If I had looked back one year at the fourteen 2002 Pulitzer Prize Journalism Awards I would have seen that seven went to the New York Times and that the other seven went to five other “major” U.S. papers: the Washington Post (2), the Los Angeles Times (2), the Wall Street Journal, the Christian Science Monitor and Newsday. That wouldn’t have impressed me either. It smacks of “sainthood” in the Catholic Church: if you are willing to pay enough you can get your favorite “holy person” declared a “saint.” But if you are like assassinated Archbishop Oscar Romero, whom the little people of El Salvador recognize as a saint, you get to be buried in the basement of the cathedral in the hopes that few people will remember how you struggled for justice. I simply don’t believe that the best reporting done in the U.S. today is being done by the major newspapers nor by the major wire services.

(It also says something to me that Gary got a Pulitzer Prize as a member of the San Jose Mercury News staff for its coverage of the 1989 Bay Area earthquake and its aftermath and not for his articles on the CIA. In the earthquake 62 people died. How many thousands died as a result of the CIA being involved with the Contras in Nicaragua and cocaine in the United States?)

But what did impress me was something that Al Giordano said to us professors before the school began: the School of Authentic Journalism was probably the only journalism school where the students got scholarships and where most of the professors had to pay their own way to attend. As the days went on, I reflected on that often. People like Gary Webb and Jeremy Bigwood were there because they felt they had something to share and because they believed in something not because they were going to get paid.

By the end of the course, students and professors had all shared and had all gained from one another’s wisdom and commitment.

Last night I reviewed Reed Lindsay’s comments on Gary and the notes he took from Gary’s presentation. I have some of those same notes somewhere. Reed didn’t have to share his notes. He did. And in Reed and in the other students and professors of the J-schools in Mexico and Bolivia, I sense that commitment to what is right and the willingness to share – values which the nuns back in high school taught me and which Gary Webb manifested.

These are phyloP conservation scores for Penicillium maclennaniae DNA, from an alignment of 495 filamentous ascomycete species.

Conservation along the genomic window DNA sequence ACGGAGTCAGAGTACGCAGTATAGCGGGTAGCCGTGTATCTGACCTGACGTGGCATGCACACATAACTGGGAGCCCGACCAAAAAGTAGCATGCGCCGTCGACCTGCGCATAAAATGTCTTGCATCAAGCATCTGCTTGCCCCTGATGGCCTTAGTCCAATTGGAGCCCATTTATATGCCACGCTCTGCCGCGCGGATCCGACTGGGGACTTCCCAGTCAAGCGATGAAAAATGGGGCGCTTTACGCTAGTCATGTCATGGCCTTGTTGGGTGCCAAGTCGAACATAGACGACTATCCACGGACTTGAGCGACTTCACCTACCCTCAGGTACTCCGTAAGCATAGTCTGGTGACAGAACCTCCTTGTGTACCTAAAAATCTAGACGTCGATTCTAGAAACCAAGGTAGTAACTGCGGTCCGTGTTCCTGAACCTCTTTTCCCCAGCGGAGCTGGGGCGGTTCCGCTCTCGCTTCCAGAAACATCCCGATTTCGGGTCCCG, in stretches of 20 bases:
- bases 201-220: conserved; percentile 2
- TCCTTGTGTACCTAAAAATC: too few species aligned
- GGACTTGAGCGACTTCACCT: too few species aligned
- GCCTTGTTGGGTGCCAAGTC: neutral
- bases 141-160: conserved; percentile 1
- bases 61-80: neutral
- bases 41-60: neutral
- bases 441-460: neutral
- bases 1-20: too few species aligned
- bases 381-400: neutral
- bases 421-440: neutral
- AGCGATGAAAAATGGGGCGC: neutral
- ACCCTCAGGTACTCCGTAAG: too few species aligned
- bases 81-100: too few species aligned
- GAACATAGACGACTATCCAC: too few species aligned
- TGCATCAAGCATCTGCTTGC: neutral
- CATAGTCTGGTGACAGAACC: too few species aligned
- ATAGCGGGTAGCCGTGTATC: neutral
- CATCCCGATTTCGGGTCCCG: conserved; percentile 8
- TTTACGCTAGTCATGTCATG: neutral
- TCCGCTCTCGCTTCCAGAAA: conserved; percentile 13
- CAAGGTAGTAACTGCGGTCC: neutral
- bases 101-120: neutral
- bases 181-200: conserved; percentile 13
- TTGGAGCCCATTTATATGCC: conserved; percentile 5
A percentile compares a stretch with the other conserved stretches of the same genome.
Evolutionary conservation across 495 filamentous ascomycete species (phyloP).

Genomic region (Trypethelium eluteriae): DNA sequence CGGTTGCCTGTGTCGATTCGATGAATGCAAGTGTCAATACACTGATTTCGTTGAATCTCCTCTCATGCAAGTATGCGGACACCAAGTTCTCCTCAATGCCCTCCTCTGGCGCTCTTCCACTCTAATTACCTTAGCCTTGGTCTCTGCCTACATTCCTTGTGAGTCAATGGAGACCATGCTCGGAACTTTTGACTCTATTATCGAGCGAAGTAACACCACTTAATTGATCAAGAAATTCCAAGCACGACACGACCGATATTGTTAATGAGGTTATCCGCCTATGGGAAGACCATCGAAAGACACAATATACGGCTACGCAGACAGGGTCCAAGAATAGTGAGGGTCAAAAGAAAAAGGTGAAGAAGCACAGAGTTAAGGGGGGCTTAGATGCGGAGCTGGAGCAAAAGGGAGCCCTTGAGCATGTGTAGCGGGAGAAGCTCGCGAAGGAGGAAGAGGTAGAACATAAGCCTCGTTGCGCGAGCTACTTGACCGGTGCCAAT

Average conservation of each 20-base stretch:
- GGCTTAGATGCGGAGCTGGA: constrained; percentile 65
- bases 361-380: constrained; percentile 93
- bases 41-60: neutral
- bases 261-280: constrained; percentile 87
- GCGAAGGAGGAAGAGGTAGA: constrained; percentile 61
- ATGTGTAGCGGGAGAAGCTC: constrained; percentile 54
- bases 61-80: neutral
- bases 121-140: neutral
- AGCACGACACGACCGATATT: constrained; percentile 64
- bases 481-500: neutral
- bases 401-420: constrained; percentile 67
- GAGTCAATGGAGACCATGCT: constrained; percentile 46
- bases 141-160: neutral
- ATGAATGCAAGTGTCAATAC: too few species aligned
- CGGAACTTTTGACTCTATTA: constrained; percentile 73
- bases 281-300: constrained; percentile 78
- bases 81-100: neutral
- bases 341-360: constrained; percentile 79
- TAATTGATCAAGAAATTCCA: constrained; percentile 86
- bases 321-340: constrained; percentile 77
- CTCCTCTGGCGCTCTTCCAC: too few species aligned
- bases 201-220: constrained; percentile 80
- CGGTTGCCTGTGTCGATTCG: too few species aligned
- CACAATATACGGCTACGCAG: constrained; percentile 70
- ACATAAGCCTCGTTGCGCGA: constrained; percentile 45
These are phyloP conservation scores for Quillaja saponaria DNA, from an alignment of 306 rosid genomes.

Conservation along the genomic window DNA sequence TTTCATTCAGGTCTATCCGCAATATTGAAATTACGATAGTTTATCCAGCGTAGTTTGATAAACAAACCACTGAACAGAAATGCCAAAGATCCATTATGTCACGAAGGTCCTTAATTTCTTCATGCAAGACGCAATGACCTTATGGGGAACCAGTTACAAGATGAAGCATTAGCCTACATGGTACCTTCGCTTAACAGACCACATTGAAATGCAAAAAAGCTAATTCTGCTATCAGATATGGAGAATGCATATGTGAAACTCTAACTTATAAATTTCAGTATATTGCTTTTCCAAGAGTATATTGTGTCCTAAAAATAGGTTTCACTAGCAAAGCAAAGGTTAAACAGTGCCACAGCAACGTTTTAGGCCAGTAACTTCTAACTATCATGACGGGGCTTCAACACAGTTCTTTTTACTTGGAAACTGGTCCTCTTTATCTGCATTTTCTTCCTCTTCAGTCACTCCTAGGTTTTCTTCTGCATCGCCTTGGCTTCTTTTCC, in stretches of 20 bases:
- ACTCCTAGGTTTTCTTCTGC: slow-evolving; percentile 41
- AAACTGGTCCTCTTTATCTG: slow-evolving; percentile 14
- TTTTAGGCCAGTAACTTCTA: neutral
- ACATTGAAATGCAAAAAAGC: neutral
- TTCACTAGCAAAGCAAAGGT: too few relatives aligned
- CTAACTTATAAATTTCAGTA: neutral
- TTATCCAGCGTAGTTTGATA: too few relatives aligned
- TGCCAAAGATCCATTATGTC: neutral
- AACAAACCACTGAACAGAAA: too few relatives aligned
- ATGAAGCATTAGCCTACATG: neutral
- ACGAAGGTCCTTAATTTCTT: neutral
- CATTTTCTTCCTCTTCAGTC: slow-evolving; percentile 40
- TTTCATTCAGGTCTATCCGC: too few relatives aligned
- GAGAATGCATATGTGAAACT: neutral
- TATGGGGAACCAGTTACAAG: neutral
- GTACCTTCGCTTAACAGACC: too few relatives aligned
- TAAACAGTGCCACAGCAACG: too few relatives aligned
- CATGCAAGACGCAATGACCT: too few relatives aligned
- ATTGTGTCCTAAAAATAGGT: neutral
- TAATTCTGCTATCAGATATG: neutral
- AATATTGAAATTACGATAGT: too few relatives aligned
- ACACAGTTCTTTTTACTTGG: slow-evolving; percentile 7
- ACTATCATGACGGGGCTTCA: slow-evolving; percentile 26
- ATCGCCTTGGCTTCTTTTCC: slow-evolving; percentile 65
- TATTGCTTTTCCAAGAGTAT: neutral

I am no expert on suicide if that is what happened to Gary. My theory is that the human brain is something like an incredible computer. Sometimes the system gets overloaded and crashes. Sometimes wires get crossed.

I am also no expert on God, although I am a believer. I don’t think experts on God exist. Everyone is entitled to their own opinion on that subject. Personally, I think the day that Gary died, God said, “Oh, shit.” I am also guessing that when Gary arrived in heaven he got a big hug for a job well done and that today God and Gary are probably having some good conversations about what might be needed to get the world back on the right track.

And I don’t wait for the Catholic Church or any other organized religion such as the LA Times or the Associated Press to ever declare Gary a saint. They won’t. But for whatever it is worth, in my opinion those who struggle for justice are saints and Gary is included in Charlie Hardy’s Book of Saints. I have even started writing a prayer to him. It begins, “Hi, Gary. Remember me? I still don’t know much about journalism but would you keep your eye on me so that I can keep pushing on?”

I’m also not waiting for a vision from Saint Gary. I already had one in Mexico in 2003.

Charlie Hardy, a former Catholic priest and longtime resident of Caracas, Venezuela, was a professor in the Narco News School of Authentic Journalism in both 2003 and 2004. He is the author of the Cowboy in Caracas weblog.

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The Narco News Bulletin: Reporting on the Drug War and Democracy from Latin America